This is the Childless by Marriage blog. Infertility is only one of many reasons we don’t or may not have children. If you or your partner are unable or unwilling to conceive, how does that affect your sex life? Do you think about it during sex? Does it make you not want to have sex? Do you resent using birth control because it’s keeping you from the babies you want to have? Do you think about the sperm or eggs being wasted because they’re not being given a chance to connect? Or does being childless free you to enjoy sex without the baby worry?

Sex is a tricky subject. How does being childless or potentially childless affect your sex life?

Do comment. You can be as anonymous as you choose to be.

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Hide. It’s Almost Mother’s Day Again

Help! The Mother’s Day advertisements have already started. I thought maybe with the COVID-19 crisis shutting everything down, we could skip the whole thing. No brunches, no special sales, no mother-honoring rituals at church. Everything is closed, and we’re supposed to stay home. We could finally have a respite from the whole mess. But no, here it comes again this Sunday. Have Mother’s Day brunch delivered, send her flowers, set up a family Zoom meeting, show her how much you care. Yada yada yada.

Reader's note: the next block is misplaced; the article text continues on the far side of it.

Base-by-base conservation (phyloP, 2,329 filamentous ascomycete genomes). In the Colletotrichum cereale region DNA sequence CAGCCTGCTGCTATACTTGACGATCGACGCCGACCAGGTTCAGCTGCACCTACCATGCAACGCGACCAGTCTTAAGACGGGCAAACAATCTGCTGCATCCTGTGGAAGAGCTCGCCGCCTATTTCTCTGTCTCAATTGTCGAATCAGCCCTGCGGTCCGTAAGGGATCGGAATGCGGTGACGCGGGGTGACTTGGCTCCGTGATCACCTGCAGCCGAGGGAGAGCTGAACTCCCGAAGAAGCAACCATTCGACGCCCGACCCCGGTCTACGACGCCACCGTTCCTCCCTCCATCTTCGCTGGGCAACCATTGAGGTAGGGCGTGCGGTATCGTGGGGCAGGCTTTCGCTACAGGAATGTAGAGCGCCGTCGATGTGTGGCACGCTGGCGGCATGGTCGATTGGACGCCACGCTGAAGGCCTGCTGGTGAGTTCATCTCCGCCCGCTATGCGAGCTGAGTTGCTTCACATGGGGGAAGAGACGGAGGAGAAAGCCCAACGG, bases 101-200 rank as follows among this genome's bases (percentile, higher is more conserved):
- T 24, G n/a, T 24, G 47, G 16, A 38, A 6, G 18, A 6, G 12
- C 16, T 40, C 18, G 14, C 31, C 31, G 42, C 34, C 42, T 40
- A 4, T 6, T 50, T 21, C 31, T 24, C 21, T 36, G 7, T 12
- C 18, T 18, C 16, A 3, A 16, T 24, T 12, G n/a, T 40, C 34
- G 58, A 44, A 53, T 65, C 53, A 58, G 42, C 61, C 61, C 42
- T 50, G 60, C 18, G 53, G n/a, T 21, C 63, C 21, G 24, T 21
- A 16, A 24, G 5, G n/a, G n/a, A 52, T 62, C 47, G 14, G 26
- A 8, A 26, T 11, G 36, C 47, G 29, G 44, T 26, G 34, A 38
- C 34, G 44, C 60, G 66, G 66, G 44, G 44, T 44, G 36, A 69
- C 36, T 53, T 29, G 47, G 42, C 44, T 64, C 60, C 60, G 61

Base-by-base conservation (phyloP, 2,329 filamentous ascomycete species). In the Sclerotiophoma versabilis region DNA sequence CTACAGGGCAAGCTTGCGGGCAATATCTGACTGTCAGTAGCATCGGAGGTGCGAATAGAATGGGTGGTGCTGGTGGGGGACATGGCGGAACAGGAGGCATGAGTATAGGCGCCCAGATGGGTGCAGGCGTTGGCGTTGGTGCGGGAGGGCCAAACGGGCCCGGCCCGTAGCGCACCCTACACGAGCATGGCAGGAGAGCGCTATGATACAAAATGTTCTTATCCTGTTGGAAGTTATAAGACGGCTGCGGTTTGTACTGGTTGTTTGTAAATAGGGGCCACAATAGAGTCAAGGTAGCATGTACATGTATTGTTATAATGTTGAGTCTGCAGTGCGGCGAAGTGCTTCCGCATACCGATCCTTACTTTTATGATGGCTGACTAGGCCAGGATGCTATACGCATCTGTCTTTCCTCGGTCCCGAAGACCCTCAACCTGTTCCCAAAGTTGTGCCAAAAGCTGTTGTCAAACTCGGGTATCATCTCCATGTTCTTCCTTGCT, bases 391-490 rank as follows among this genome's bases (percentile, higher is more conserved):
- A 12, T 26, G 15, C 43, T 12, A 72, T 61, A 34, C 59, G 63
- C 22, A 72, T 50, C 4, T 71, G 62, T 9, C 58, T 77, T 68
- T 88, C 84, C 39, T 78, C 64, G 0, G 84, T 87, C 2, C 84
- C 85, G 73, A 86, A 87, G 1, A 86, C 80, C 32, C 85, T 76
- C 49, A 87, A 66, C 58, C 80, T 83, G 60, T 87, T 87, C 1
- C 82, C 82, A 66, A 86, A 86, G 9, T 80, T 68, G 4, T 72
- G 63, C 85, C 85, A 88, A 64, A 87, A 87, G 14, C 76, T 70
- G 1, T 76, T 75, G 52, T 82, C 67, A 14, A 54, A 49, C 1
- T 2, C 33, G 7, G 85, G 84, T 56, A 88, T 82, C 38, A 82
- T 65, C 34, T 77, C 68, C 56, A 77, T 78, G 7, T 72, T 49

Last night on a sitcom, just in time for Mother’s Day, one of the main characters found out she was pregnant, and I cried. For Pete’s sake, does it never end?

Time to duck and cover again.

In the UK, they celebrate “Mothering Sunday” in March. It’s much like our own U.S. Mother’s Day. Some people who survived it offered their advice on the Full Stop podcast recently.

Civilla Morgan and Allie Anderson both had fertility problems and frequently write and speak about being childless not by choice. Like the rest of us, they grit their teeth through the day honoring moms.

Morgan, a “preacher’s kid,” used to go to church every Sunday. On Mothering Sunday, the mums were asked to stand and receive a gift. We all know how that feels. It sucks. An older woman suggested she simply not go to church on that day. Instead, she started talking to people about how painful it is, and she got several churches to change how they approached the day.

“It’s not okay for mothers to stand while non-mothers remain seated,” Morgan said. While she understands that mothering is a most important job, “We’re still women and we’re still human. People need to realize there’s a whole community existing in plain sight.”